Regardless of faith, people share a common thread

Published 12:00 am Tuesday, January 16, 2001

"We must divest ourselves of our egotistical anthropocentrism, our habit of seeing ourselves as master of the universe who can do whatever occurs to us.

Tuesday, January 16, 2001

"We must divest ourselves of our egotistical anthropocentrism, our habit of seeing ourselves as master of the universe who can do whatever occurs to us. We must discover a new respect for what transcends us: for the universe, for the earth, for nature, for life and for reality. Our respect for other people, for other nations, and other cultures, can only grow from a humble respect for the cosmic order and from an awareness that we are a part of it."

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– Vaclav Havel

I looked up anthropocentrism. I have to look up many words – something I failed to do in school. It’s something one didn’t have to do if one didn’t read. For many years I didn’t read.

As Havel, the president of the Czech Republic, says above, anthropocentrism is our habit of seeing ourselves as master of the universe.

A shift from caring for the soul, the inner being, to controlling nature occurred in the 16th century. Maybe it’s time to think again of a higher level than self as Havel suggests.

A way there as Havel mentions is learning to respect other people, other nations and other cultures.

Here in Austin, Community Education is offering a class on diversity beginning Jan. 22. This might be one way to broaden our community horizons.

A month ago Predrag Prodanovic, a Serbian friend, invited me to a Serbian Orthodox Christmas Eve celebration at St. Sara Serbian Orthodox Church in South St. Paul which is celebrated Jan. 6 and 7.

"Sure," was my immediate response.

I became acquainted with Predrag and his wife Milka when they came to Austin from Germany through Jana, my niece, a former reporter of the Herald who met them when they arrived. Later she had them out to her place.

Prodanovic was responsible for planning the night and the church and much of the music.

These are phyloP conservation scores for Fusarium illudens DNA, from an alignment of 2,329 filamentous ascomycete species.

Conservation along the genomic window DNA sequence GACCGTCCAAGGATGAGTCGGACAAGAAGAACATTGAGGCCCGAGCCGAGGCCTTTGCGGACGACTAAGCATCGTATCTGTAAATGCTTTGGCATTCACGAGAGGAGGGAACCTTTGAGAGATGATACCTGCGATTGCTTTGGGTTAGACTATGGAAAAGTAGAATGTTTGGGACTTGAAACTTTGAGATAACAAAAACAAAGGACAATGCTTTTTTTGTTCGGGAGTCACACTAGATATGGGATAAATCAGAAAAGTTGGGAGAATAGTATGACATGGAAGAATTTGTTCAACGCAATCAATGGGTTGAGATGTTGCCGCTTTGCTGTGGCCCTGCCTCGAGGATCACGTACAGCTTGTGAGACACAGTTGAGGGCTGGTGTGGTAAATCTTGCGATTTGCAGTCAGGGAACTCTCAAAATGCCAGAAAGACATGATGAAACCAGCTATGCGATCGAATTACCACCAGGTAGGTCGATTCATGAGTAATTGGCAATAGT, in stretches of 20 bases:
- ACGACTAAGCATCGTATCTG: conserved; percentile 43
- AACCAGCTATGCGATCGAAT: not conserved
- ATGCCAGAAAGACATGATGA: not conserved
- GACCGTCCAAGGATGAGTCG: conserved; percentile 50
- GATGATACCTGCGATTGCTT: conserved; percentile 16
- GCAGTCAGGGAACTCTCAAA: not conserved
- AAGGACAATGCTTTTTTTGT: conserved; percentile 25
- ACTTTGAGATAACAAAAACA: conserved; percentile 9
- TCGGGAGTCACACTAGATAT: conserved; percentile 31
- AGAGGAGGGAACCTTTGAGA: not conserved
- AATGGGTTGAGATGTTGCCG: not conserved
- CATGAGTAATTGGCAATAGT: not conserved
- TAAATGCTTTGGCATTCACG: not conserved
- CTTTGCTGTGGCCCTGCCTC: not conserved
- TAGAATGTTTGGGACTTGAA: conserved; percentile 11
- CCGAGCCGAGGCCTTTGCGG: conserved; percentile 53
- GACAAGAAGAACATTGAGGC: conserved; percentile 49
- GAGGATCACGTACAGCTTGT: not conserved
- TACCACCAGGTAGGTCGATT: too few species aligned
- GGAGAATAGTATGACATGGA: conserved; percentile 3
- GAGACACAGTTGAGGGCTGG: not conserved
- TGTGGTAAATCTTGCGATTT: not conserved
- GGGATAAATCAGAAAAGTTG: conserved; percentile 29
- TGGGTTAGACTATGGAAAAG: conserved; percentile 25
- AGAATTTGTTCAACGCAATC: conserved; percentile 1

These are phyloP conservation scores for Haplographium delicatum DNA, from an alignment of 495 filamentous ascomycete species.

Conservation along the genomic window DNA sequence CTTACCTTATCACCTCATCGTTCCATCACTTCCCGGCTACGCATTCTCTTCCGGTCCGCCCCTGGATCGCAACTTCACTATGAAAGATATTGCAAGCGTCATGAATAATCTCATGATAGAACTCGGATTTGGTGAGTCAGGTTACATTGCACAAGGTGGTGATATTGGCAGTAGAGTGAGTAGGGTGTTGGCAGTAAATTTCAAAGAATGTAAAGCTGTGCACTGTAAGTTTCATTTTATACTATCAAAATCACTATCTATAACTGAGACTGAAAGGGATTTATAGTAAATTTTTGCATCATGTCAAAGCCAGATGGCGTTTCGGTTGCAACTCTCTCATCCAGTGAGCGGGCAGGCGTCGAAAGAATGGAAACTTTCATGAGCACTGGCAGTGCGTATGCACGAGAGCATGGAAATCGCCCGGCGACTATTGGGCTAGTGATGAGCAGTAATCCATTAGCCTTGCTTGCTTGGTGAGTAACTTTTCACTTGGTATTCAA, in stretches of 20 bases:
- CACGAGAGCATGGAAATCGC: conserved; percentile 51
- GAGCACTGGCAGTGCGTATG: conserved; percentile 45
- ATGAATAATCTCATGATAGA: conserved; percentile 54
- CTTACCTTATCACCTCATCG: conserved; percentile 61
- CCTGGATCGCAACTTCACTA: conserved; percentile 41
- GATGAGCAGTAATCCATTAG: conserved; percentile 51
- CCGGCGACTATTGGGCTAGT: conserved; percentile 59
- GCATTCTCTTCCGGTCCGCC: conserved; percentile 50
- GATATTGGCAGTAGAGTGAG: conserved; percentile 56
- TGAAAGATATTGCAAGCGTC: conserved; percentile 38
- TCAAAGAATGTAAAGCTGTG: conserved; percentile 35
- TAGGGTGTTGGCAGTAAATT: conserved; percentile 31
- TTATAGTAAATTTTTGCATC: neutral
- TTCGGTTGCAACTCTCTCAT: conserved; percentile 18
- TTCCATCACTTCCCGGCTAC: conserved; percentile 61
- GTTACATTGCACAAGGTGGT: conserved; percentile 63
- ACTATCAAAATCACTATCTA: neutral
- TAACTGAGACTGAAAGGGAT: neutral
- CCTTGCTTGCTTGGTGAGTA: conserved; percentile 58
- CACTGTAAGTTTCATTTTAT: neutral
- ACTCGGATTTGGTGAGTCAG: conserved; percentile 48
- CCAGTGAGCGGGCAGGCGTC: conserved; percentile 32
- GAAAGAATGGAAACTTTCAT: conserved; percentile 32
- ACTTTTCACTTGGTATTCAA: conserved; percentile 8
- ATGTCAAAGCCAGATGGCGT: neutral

We arrived just as the Mass was beginning.

I was in awe of the chapel’s interior, something Prodanovic had been trying to explain to me as best he could on the drive there.

I helped him carry some music gear in to the basement where he introduced me to one of the church’s older members who offered what appeared to be hot coffee, but turned out to be hot coffee with whiskey and sugar, a traditional Christmas drink.

He had lived in South St. Paul since 1950. The church was built in 1952.

The Czech Republic is in Eastern Europe so I told him I was half Czech thinking this might help me connect.

Next I saw people putting on their coats and I thought I had missed the service. I excused myself and went upstairs and learned that the service had moved outside where the priest was doing a part of ceremony over an open fire. The ceremony involved placing oak branches on the fire and the sparks rising toward the heavens were symbolic of something that the priest later tried to explain to me.

Following this came the food and drink. The meal was free of meat. It included an assortment foods, some of which I recognized, some I didn’t, as Serbian music played in the background.

Many of the second generation people left after the meal. Others stayed for more festivities that included a circle-type dance that continued on into the night with all ages.

Many who stayed on were immigrants who lived in the region. One group arrived after the ceremony from one of the Dakotas, a four hour-drive.

I appreciated the hospitality of the people, their stories and the chance to learn more of another religion. Another member went to his car to get information on the history of all churches pointing out where the Orthodox Church fits in the scheme of things.

The Rev. Slobodah Spasic visited with the people always smiling. His wife Vida was cordial and often danced as one of the elders held their sleeping child in her arms.

This was a festive time for all – a learning time. It was a time for me to learn about others and to learn that Christmas isn’t celebrated the same way as we are brought up to believe and to know that less than 40 percent of the world’s population are Christians.

It was especially joyful to listen to Adam Pavlovic, an 81-year-old World War II veteran sing cheerfully "Mras na Drina" a Serbian national song.

Predrag’s message to the gathering said it all, "From all my heart I say hello with happy words. ‘Hristos Se Rodi! Vaistina Se’ Let the happiness of Christmas, which is our hope – The spirit of Christmas which is our peace, and the heart of Christmas which is our love, let it be with you today and forever."

Havel points out that all of us regardless of our faith want basically the same. There is a common thread.